Mammalipuram (formerly called Mahabalipuram) is a small coastal town about 60km south of Chennai. It is famous for its Pallava Dynasty (7th – 8th century) monolithic, rock-cut temples and shrines. They really are quite amazing with fine relief sculptures carved out of the granite. There is a small hill on one side of the town with many of these cave shrines and close to the shore is a group of five called the Panch Rathas.
Many day-trippers from the surrounding villages had come into the town to picnic and celebrate as Pongal is a holiday. The town was teeming with people and it was a challenge to see inside the smaller shrines as everyone seemed to want to take family photographs with various combinations of family members in front of the most interesting sculptures. After a while of patient waiting, we gave up and just enjoyed watching the people.
There is a giant boulder on the hill called Krishna’s Butter Ball (the deity Krishna was playful and liked to steal butter!). It is about 5 metres wide and is delicately balanced on a smooth surface, apparently defying the laws of physics. Of course, many wanted to be photographed appearing to hold the boulder in their palm and it was quite funny watching these whacky photos being taken.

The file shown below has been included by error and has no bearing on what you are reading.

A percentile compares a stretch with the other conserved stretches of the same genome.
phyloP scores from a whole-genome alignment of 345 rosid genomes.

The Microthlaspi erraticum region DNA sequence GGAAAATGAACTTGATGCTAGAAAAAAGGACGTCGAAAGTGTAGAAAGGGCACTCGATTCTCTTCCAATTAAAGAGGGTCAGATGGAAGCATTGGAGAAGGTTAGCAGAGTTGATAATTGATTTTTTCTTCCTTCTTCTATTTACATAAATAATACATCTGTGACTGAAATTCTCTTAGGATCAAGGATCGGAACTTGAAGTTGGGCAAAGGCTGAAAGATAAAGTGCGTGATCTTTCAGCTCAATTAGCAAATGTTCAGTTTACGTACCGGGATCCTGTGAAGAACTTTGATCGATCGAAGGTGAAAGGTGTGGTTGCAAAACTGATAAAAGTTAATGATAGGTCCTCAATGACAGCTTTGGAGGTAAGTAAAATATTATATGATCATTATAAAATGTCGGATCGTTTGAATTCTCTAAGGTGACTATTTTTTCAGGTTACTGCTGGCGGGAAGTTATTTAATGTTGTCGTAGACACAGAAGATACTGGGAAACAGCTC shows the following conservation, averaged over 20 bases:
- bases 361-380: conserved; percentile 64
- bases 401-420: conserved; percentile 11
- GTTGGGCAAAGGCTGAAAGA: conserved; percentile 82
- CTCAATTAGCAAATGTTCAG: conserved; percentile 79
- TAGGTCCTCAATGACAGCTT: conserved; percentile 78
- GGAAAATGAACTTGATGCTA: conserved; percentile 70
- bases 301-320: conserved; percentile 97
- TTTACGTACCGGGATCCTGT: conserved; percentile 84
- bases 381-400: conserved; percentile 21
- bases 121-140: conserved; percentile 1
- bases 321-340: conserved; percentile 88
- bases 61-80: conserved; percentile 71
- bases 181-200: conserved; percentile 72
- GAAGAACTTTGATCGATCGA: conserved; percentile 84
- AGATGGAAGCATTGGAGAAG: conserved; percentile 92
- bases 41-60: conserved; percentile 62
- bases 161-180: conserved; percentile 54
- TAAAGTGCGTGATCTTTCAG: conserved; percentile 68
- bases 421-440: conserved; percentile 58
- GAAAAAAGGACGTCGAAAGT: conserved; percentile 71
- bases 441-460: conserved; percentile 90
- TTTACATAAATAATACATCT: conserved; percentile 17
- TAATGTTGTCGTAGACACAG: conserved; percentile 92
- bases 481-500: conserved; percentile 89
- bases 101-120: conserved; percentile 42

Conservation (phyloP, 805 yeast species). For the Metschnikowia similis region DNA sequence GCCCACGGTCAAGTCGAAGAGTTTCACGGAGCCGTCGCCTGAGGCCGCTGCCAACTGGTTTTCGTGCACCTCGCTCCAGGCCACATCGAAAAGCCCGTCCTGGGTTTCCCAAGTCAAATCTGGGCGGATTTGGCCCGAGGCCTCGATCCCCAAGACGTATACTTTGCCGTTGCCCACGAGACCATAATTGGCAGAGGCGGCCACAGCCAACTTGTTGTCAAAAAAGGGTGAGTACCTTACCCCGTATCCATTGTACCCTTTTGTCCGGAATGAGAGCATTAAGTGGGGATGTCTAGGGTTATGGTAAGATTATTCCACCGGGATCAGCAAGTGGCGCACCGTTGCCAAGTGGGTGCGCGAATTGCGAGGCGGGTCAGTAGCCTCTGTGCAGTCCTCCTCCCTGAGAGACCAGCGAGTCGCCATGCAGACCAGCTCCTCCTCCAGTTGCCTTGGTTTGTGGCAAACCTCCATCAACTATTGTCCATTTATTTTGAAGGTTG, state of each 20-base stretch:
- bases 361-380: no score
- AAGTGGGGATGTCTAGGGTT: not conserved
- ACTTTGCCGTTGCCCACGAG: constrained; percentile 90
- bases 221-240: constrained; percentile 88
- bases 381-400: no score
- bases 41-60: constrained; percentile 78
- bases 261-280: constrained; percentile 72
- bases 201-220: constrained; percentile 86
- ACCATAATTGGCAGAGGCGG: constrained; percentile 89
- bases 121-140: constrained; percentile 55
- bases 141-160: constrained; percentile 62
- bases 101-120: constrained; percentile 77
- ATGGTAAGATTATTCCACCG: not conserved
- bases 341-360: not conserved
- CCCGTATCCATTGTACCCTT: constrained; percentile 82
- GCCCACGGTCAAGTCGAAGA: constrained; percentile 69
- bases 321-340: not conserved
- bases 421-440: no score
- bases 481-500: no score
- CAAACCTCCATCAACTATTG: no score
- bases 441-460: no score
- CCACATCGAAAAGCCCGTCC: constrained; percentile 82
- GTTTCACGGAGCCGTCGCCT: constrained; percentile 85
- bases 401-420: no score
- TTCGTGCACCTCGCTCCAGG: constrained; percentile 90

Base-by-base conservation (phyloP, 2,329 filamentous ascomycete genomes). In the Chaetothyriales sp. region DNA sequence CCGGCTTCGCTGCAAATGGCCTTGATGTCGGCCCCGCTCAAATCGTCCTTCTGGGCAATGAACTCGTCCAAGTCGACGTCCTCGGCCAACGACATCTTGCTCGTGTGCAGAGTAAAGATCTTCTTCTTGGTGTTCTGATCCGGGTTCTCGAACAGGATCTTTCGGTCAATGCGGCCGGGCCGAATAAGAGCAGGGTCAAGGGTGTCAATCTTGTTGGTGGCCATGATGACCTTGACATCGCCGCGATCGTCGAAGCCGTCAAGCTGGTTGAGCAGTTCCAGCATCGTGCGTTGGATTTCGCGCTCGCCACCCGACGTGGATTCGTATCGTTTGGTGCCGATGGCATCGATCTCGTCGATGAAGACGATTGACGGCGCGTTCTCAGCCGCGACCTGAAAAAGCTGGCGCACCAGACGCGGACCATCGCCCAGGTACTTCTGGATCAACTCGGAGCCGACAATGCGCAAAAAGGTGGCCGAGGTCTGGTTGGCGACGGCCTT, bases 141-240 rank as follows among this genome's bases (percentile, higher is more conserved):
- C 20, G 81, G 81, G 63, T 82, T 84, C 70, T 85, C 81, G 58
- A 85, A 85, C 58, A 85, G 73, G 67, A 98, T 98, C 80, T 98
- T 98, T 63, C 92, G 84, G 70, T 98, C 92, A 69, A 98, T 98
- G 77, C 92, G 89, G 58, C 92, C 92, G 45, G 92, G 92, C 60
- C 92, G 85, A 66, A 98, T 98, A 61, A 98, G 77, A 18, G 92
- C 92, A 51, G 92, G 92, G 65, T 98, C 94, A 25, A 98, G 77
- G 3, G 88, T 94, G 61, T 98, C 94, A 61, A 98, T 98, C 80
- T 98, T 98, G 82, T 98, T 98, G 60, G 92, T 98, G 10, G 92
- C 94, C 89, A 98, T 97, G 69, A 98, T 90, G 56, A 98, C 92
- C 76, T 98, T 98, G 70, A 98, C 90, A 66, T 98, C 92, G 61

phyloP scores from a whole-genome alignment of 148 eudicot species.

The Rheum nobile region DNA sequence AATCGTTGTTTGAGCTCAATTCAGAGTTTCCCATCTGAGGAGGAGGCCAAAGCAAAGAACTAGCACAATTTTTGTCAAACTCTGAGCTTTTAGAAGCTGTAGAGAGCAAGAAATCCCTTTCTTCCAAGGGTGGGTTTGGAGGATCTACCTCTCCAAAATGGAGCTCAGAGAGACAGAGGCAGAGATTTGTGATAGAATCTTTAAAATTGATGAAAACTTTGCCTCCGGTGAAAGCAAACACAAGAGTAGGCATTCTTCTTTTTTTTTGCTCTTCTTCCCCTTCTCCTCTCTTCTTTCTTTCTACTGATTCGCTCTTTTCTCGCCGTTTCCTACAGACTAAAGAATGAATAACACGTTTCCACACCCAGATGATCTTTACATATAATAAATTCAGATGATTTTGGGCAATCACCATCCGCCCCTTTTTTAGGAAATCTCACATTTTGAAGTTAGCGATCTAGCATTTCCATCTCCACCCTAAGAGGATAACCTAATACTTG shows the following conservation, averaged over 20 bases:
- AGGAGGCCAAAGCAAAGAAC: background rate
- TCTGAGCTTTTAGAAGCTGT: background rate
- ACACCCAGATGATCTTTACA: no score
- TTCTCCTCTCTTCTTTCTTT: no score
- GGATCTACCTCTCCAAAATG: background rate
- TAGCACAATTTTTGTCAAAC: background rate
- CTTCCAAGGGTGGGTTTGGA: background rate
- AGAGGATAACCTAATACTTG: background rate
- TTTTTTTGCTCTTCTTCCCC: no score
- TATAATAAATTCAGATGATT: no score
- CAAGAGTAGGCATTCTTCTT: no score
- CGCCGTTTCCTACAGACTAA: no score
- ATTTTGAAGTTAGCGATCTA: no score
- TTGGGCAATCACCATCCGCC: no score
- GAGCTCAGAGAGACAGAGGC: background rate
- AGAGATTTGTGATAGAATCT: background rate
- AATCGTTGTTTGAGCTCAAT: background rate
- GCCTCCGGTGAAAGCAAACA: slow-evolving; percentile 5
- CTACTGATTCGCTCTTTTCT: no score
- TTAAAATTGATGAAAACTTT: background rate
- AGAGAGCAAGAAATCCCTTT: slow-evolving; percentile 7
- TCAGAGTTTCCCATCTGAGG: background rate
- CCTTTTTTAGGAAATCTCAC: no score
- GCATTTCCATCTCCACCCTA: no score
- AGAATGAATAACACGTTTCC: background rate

We were lucky to be in Mammalipuram during a classical Indian dance festival. Performances were held every evening outside the Shore Temple and since they were free, we took advantage of that and went every evening we were there. Most of the performances were Bharatnatyam which we love to watch. The dancers performed with live musicians and their movements and facial expressions were spell-binding.
The day we left Mammalipuram, bikers on all types of motorbikes were riding into the town from all directions. There was some sort of a biker’s festival scheduled for that day. Though it might have been interesting to watch, the noise on the narrow streets was deafening. A good time to leave!